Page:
I’m a bit behind posting today. I’ve been planning the next two to three weeks of author interviews and book reviews. I’ve also been reading a lot. A couple weeks ago a new author asked if I would look at his manuscript for his debut novel. I agreed and began reading. After two or three chapters and numerous comments I asked him to go back through and fix his most common problem, passive sentences. There were also some issues with mixed tenses but the passive sentences made it difficult to concentrate on the story. I think he’ll have a good story once he can get past using passive sentences.
Passive sentences are more wordy than active ones. I find it makes a story difficult to read, and doesn’t give the reader opportunity to relate to the characters. New authors sometimes fall into the passive trap. I’m not sure if they want to increase word count or if it is a reflection of their insecurity to write bold active statements. The characters in a story are best when they are ‘bigger than life’ and bold active statements promote that image.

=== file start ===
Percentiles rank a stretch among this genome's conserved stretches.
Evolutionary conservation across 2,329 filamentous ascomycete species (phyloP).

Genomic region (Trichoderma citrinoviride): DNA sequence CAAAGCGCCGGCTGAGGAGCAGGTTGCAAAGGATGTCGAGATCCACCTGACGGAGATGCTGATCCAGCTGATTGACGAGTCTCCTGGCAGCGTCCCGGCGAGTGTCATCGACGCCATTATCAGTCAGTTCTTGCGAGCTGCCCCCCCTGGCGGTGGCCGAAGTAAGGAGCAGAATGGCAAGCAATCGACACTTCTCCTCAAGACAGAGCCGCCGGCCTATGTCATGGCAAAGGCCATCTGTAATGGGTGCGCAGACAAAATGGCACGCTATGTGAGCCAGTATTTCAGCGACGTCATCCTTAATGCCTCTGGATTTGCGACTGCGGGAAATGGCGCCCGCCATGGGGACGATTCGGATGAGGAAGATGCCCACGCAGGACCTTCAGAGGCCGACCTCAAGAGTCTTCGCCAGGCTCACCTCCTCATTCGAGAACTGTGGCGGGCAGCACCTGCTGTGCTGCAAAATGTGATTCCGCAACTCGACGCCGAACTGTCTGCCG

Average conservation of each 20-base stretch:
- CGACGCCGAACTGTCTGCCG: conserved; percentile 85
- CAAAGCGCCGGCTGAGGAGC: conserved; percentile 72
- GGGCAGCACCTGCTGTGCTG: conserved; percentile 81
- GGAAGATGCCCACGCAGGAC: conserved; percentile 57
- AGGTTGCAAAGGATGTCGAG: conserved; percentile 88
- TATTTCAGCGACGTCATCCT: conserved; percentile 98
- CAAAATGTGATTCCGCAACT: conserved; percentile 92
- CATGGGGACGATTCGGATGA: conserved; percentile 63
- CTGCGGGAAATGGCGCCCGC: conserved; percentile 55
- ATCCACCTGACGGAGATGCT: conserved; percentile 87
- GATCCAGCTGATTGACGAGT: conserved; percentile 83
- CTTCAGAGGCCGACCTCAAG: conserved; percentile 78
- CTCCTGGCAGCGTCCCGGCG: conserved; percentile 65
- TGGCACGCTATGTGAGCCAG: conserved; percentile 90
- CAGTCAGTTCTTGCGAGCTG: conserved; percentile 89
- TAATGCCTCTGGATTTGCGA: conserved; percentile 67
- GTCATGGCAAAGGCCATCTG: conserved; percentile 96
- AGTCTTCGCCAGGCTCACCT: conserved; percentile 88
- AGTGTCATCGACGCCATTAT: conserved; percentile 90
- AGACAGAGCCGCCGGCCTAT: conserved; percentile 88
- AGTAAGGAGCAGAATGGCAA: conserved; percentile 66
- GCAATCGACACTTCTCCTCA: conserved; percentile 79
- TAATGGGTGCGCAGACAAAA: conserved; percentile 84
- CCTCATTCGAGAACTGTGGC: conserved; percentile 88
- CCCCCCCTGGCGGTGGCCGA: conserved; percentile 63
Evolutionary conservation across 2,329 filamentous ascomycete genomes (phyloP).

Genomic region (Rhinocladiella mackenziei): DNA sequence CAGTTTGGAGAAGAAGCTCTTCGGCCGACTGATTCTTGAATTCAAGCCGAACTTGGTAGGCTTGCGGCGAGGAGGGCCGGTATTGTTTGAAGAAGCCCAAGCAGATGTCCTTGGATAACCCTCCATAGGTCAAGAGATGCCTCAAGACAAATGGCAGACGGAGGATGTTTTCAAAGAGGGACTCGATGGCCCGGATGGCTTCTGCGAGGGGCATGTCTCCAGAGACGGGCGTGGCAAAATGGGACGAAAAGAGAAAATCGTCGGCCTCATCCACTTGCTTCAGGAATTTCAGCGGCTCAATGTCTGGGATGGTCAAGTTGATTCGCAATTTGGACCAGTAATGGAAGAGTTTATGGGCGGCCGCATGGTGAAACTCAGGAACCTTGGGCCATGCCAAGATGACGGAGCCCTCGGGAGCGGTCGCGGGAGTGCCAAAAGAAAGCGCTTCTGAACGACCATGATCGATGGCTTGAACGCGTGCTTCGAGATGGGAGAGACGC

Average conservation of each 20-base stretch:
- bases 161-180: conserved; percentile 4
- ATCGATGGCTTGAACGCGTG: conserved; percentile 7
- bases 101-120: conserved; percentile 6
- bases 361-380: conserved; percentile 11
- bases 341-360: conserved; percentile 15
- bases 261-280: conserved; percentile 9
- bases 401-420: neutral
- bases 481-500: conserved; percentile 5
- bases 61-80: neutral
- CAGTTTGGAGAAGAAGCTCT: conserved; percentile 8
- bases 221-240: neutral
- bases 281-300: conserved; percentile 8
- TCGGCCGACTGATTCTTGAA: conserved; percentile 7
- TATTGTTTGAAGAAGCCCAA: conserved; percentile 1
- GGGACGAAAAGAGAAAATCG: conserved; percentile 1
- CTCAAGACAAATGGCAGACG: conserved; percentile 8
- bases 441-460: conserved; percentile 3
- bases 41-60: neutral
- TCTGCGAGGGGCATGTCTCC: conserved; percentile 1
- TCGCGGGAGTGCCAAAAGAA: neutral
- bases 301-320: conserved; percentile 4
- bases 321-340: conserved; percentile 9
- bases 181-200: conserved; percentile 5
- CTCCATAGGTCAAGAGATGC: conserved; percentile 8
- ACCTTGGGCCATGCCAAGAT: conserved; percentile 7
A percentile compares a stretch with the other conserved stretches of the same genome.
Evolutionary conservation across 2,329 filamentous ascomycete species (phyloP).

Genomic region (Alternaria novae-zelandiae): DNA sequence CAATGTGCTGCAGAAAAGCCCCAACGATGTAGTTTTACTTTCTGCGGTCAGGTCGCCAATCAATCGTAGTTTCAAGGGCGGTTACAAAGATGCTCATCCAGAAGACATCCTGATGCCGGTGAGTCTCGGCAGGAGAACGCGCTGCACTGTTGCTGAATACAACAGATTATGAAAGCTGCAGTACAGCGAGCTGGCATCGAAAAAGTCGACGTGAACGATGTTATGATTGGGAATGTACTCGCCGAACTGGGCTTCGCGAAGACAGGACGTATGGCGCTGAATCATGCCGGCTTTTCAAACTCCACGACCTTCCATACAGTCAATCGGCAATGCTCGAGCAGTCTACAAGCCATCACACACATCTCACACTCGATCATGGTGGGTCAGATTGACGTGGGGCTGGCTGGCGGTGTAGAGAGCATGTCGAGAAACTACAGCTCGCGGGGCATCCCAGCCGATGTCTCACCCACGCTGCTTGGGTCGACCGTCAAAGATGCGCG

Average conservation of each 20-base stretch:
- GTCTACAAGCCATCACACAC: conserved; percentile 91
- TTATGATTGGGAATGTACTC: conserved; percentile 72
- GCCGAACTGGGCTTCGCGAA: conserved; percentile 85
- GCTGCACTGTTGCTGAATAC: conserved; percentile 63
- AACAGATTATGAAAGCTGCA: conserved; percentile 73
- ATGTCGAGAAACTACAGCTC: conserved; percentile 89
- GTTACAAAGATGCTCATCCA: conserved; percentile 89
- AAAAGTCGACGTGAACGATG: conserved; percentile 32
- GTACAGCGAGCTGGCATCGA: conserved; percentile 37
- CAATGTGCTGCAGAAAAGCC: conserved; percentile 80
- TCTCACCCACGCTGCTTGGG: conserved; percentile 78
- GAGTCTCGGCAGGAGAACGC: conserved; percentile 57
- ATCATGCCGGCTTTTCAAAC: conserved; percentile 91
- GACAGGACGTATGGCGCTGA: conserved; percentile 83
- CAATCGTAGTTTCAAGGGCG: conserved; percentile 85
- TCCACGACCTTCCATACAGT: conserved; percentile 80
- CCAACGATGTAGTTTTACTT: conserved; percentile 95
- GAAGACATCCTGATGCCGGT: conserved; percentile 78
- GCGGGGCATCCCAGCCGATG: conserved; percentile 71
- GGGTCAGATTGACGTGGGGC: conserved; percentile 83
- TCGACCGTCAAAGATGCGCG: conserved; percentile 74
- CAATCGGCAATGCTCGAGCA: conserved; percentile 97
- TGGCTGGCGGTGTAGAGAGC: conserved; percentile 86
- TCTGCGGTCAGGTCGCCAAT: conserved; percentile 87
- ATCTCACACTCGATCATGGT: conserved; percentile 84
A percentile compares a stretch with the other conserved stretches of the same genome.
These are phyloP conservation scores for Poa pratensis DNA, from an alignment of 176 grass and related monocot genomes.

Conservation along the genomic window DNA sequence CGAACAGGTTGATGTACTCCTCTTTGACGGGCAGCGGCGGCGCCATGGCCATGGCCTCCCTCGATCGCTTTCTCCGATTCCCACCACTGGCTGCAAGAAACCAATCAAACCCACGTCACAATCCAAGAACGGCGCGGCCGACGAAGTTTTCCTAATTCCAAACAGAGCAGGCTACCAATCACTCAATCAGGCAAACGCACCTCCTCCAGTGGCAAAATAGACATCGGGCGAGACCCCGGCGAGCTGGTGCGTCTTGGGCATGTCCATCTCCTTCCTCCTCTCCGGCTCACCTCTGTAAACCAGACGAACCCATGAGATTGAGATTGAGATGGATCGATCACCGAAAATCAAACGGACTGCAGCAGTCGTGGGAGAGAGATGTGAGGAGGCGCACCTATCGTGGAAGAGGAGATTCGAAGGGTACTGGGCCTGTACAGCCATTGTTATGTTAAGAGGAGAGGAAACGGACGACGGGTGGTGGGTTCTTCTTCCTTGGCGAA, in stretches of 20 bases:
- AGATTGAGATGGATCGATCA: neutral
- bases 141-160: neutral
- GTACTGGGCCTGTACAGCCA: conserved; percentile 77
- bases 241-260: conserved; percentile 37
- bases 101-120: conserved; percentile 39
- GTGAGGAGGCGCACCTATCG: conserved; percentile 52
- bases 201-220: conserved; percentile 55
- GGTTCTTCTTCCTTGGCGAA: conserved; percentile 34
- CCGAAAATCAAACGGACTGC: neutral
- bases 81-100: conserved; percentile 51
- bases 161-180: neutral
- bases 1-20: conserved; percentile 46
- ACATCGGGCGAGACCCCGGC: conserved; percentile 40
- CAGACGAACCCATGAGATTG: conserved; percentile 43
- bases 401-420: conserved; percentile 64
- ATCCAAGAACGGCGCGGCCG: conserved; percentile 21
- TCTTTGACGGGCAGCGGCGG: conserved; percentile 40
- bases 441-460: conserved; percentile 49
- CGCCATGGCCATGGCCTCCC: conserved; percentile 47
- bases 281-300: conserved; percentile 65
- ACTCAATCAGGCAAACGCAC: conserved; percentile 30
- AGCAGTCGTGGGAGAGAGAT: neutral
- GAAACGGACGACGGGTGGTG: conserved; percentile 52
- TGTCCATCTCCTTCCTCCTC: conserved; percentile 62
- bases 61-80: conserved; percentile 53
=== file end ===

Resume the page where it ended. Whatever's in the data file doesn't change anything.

There are a number of resources available on-line to help writers understand the intricacies of grammar. Passive voice isn’t bad grammar, it’s bad communication; shy, unassuming, and let’s face it, passive communication. Be forthright in communicating ideas, stories, even your business transactions. I think the only time passive voice should be used is to depict the character and personality of a passive person. One that would talk that way because of insecurities and fear. Otherwise, be bold, be aggressive, be active. Let your subject do the action, don’t let the action be the subject.
I am writing; not, the writing is being done by me. Simple, bold, active, that is the best way to communicate. Precise, clear, efficient and effective communication using the active voice engages readers.
I’m stepping down from my soap-box now.
Links to a few grammar sites: